When to Appeal a Family Court Decision
Cases dealt with in the Florida family courts often concern sensitive issues that have the potential to impact the lives of all involved in dramatic ways. After having spent the time and money it takes to assert your rights in a family law case, such as a divorce or child time-sharing dispute, getting a decision that is not in your favor can be devastating. Depending on your situation, you may be entitled to file a family law appeal, asking the court to review the decision made and the circumstances surrounding the issue, in the hopes of getting a more favorable outcome.
Family Court Appeals Process
The Florida District Court of Appeals provides the opportunity to have court orders reviewed by a panel of judges to ensure your rights were upheld, that a fair ruling was made in your case, and that the proper legal procedures were followed. While filing a family court appeal can be a complex and costly process, it is often worth it to reverse rulings that could have a negative impact on you and your family for years to come.
The steps involved in appealing a Florida family law case include the following:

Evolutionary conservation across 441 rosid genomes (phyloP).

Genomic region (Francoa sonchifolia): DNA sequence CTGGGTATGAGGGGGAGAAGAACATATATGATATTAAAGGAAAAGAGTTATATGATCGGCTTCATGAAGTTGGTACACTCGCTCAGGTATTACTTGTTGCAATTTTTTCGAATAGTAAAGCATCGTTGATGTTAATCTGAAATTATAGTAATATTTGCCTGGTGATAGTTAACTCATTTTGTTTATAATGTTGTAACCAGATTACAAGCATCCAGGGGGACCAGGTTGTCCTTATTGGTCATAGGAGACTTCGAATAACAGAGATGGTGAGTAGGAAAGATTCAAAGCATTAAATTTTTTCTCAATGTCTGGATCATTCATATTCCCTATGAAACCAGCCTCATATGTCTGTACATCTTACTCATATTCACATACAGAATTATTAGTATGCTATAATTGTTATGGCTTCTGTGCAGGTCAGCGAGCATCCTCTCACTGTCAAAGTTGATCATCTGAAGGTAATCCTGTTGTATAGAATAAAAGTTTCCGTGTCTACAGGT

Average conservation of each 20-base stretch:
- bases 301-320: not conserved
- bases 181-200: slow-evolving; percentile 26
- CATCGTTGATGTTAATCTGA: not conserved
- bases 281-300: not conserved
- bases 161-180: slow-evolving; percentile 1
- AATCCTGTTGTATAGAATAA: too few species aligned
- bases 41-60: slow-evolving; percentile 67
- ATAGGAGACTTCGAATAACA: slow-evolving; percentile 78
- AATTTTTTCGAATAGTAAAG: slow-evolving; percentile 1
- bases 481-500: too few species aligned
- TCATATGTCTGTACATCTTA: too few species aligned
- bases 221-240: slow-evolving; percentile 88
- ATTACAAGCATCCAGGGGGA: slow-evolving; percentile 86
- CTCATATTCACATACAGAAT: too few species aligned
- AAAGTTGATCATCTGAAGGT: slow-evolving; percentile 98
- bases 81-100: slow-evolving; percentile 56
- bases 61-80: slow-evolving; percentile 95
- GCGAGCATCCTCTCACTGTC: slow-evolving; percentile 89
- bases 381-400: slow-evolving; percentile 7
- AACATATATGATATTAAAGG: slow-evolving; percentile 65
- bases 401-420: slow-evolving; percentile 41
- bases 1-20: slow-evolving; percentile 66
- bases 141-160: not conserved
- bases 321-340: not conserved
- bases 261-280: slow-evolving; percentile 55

- Filing a notice of appeal, which is generally required within 30 days of any final order that has been issued.
- Obtaining transcripts of the court proceedings on which your appeal is based.
- Filing disclosures outlining all those previously involved in the case, including both parties, their attorneys, and anyone else likely to be affected. This allows those involved to be notified of your intent to appeal.
- Filing briefs, alleging the facts of the case and the specific reasons why you are requesting an appeal.
- Gathering and presenting the evidence needed to support your claims.
Once the evidence is presented, the appeals panel will make a decision on whether to deny your appeal and uphold the previous order, or to vacate the order and grant you the right to a new hearing in your case.
When to File an Appeal
Procedures and guidelines for handling divorce, time sharing, and alimony or child support issues are outlined in detail under the Florida Statutes. Reasons for which you may be entitled to an appeal in these types of cases include:
- Errors in how the law was applied in your case;
- Newly discovered evidence, such as a spouse who had hidden assets or issues pertaining to child abuse or domestic violence, that was not previously presented in hearings;
- In situations where the judge has abused their discretion in issuing an order;
- Problems with how a previous attorney handled your case.
In some situations, a modification of an existing order might be a better alternative to filing an appeal. To discuss the options which may be available for rectifying matters which impact you or your children, contact attorney Vanessa L. Prieto. Our Fort Lauderdale family law attorney can advise you on the best course of action, while providing the professional legal representation you need to ensure your best chance of success. Call or contact us online today.